No one could possibly have convinced Iran or Syria not to seek to fight the United States on Iraqi soil, and to wait patiently with an attitude of sportsmanship and fair play for the American knife to slit their throats. It was the responsibility of the “smart” people in the U.S. administration to realize the dangerous nature of the threats some of their colleagues were uttering. These threats put all of the region’s countries on maximum alert, some of them felt targeted, and most would not stand idly by waiting for a fate similar to Saddam’s.

Some Iraqis believe that the position taken by some of its neighbors is a result of a fear of Iraqi’s experiment with democracy. While it’s true that some of these countries were terrified at seeing Saddam’s regime fall under the chains of American tanks and his statues toppled by U.S. soldiers, the United States made the mistake of not keeping its mouth shut and letting matters flow naturally, without threats and saber rattling. This would have allowed Washington to show the peoples of the region (after stabilizating Iraq’s security situation) a true experiment in democracy, and not a deformed one.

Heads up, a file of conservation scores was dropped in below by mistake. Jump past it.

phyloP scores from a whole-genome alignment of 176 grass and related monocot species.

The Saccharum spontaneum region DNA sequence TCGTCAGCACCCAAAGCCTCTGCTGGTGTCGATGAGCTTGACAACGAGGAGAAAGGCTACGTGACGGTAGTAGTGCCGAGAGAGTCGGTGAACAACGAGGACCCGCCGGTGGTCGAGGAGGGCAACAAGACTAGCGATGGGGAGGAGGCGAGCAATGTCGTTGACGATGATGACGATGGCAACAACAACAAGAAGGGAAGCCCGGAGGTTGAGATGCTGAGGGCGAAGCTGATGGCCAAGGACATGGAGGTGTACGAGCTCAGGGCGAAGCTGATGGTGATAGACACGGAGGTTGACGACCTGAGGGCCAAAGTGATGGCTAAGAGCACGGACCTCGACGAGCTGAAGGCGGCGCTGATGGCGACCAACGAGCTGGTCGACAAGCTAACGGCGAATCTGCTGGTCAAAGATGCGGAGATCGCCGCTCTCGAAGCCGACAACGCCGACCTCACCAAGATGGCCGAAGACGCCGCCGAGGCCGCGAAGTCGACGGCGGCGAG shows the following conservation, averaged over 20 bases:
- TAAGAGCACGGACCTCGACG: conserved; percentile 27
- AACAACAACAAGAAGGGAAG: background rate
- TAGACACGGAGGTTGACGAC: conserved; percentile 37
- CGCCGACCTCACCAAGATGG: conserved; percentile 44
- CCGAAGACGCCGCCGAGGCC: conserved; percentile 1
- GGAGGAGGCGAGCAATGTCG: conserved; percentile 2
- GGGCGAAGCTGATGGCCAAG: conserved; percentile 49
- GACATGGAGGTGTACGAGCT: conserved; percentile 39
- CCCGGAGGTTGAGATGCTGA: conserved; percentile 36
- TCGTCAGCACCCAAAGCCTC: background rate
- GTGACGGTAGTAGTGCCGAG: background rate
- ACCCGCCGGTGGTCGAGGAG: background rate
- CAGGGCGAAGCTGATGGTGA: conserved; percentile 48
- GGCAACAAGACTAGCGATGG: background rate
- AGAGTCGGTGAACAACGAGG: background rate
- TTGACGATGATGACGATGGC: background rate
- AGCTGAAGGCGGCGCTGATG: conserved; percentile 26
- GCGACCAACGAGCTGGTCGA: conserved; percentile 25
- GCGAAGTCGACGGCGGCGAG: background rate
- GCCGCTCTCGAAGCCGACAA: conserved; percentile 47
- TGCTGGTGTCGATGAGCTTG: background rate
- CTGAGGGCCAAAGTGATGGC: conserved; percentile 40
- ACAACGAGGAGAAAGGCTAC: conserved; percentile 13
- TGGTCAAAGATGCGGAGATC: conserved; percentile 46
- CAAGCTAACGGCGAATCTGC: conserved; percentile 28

Had the U.S. administration wisely kept silent and let matters flow naturally, working on developing a mature “Iraqi-democratic experiment” without noise-making and fist-shaking at the faces of the region’s regimes, leaders and peoples, then it is certain that the hostile mobilization and rejection of the region would never have occurred.  It is also certain that this “experiment in democracy” would have seeped smoothly into neighboring countries, where the region’s peoples would have welcomed it with open arms, and would have protected and defended it against the tyranny of the present rulers.